By Shelby Sveiven
What could a teenager and a man in his 30’s have in common? A boy navigating falling in love and a man going on a vacation with his daughter? A college student and a guy in between work? Maybe more than you think. There are many parallels between Paul Mescal’s characters Connell Waldron from the TV adaptation of Normal People, and Calum Paterson in the film Aftersun.
If you want to watch these stories, I’d recommend going in as blind as possible in order to get the best experience. I went into Normal People having read the book, but I almost wished I didn’t know the story in its entirety. I had no idea what Aftersun was about, and I think as a viewer this made my experience much more impactful.
This article has heavy spoilers for both of these stories, so know that before going into it. But I highly recommend watching them, then coming back to this!
From the cinematography to the soundtracks, both of these stories are impeccably beautiful. Normal People follows the falling in and out of love for two young people who are trying to figure themselves, and the world, out. It’s a messy, joyous, and heartbreaking portrayal of what it’s like to be a young person and what it means to be a partner.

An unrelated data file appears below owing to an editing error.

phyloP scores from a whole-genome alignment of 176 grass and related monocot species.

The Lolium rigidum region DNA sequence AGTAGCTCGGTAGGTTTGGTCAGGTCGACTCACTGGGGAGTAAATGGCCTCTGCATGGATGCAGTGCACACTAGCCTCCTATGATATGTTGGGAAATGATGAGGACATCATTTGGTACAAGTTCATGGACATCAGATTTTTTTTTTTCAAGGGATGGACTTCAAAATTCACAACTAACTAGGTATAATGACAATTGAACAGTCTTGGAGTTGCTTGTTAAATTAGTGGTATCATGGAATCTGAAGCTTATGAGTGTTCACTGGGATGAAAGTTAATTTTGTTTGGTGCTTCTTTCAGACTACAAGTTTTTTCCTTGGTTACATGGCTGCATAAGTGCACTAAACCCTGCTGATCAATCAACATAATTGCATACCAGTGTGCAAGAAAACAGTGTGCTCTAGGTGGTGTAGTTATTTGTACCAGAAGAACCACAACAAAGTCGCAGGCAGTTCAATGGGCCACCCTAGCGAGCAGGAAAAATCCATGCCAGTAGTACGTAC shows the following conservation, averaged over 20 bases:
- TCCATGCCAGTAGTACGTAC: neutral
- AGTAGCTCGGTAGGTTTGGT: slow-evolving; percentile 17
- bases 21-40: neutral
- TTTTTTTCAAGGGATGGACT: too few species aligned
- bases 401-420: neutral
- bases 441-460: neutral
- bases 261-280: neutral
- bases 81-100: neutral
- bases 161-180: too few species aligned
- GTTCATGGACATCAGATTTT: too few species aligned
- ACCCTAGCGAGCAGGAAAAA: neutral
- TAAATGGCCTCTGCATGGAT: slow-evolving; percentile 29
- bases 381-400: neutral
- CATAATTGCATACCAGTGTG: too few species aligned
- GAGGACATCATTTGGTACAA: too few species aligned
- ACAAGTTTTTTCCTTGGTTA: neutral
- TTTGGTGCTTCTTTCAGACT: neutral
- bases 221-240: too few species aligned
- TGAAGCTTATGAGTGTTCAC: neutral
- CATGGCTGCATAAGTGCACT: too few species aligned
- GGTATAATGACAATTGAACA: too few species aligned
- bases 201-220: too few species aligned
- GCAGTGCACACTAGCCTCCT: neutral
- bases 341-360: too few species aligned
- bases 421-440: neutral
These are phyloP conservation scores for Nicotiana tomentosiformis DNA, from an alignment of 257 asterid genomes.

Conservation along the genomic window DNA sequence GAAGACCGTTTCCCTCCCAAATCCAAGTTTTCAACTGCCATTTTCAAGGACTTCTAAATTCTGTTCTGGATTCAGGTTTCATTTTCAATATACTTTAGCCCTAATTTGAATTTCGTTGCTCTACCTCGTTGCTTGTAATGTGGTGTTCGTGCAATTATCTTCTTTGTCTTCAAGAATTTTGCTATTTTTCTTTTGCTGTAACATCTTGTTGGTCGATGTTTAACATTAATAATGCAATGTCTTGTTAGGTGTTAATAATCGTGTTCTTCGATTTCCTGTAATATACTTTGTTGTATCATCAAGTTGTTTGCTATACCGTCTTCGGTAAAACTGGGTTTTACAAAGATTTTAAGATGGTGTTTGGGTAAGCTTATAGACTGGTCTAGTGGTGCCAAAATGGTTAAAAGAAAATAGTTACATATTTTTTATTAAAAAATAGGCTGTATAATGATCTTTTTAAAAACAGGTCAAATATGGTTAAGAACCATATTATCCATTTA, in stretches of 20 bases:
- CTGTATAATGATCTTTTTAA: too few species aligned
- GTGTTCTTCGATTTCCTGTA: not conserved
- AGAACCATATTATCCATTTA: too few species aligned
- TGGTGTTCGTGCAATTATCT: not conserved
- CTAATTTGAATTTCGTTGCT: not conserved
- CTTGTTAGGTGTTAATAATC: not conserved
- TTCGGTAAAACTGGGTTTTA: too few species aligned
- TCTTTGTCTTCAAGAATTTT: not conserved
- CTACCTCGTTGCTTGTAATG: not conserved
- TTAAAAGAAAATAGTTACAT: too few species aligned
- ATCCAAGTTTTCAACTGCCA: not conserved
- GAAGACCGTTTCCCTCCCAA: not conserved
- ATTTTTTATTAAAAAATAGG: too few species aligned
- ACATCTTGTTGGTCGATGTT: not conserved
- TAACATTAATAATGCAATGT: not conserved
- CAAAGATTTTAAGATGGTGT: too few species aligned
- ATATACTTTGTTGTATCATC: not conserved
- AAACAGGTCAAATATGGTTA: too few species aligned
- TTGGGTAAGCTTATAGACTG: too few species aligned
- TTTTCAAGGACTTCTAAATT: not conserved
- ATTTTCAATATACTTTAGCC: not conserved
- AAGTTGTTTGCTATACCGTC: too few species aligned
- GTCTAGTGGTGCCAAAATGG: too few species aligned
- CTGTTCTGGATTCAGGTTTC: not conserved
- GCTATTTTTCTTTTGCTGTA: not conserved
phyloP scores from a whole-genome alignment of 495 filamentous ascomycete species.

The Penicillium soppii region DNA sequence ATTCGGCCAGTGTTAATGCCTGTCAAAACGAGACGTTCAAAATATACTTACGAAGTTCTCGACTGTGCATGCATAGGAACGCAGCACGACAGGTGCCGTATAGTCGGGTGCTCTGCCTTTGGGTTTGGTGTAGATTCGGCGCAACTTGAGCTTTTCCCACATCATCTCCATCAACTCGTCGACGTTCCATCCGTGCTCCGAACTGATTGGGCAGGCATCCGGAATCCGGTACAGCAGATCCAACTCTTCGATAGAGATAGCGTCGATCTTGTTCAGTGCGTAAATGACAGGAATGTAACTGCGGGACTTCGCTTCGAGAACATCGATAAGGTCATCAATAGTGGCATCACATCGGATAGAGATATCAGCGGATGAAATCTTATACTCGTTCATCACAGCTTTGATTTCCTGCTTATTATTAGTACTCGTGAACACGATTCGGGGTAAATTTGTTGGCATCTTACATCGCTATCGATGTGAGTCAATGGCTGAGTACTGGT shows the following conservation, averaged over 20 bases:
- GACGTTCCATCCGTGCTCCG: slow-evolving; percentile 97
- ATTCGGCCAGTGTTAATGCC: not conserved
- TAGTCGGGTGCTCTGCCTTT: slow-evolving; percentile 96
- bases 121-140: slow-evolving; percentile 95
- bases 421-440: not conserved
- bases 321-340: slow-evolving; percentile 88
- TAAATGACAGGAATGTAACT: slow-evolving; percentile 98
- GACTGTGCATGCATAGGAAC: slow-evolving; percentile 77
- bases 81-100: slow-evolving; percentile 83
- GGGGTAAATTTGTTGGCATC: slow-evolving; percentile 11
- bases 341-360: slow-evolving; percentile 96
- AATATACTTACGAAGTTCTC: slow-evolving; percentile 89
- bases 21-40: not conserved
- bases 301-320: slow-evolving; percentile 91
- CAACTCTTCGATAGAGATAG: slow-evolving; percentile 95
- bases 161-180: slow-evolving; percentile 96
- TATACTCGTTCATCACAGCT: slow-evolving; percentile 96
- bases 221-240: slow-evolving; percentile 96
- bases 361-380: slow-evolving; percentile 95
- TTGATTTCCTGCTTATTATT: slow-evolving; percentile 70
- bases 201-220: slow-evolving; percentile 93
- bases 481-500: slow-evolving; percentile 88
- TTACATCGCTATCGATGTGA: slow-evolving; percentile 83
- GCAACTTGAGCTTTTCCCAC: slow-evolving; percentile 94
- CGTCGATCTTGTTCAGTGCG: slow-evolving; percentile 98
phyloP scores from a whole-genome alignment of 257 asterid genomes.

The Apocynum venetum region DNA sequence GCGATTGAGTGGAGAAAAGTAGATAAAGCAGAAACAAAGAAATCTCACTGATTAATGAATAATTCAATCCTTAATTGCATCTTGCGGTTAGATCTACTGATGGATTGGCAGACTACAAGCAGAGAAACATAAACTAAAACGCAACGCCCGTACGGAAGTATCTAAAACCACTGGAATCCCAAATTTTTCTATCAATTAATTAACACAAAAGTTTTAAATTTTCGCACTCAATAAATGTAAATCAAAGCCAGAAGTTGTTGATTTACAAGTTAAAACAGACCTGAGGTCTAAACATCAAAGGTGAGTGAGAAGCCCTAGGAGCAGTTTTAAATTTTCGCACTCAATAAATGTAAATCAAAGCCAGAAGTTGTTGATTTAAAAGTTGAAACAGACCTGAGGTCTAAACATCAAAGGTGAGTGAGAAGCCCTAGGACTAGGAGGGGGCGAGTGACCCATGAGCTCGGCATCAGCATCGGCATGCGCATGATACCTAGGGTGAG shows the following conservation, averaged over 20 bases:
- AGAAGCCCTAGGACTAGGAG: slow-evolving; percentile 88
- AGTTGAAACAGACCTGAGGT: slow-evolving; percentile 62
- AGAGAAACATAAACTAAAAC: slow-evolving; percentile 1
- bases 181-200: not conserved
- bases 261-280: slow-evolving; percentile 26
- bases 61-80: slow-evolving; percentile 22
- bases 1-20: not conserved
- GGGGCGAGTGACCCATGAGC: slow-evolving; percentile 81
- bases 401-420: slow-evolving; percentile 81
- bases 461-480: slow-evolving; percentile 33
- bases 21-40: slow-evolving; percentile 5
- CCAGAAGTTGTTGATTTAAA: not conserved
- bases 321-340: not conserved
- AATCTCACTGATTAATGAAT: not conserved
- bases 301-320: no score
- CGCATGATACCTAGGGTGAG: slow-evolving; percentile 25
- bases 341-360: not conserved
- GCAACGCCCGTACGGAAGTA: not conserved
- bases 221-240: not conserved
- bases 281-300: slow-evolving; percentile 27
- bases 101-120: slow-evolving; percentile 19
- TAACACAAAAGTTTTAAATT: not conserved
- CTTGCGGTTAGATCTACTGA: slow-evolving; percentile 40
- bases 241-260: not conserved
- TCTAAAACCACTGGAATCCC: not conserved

Aftersun tells the story of a young father and his daughter as they go on a summer vacation in Turkey. What his daughter doesn’t know is that he is battling a very serious depression, but the audience gets a window into both of their experiences, as well as the daughter reflecting on the experience when she is his age.
But Paul Mescal’s portrayal is really where these characters get to shine. He imbues his roles with a nuance that is hard to pin down, but is noticeable for someone who has consumed a lot of his work. Is it charm? Is it being able to balance humor and seriousness? Is it male characters having the opportunity to be openly melancholic? I don’t know, but I could list many scenes where he demonstrates these qualities.
And because of this nuance, some of his characters have similar pieces of characterization that can be cross-checked across his work. A few of these similarities I have found between Connell and Calum are the unique dynamic they have with the women in their lives, their struggles with mental health (specifically depression), and how they’re each searching for their identity.
(image: Calum holding Sophie, Aftersun / text: Sally Rooney, Normal People)
Dynamics with women in their life.
From the beginning of their character arcs, we know that Connell and Calum have an interesting dynamic with the women in their life.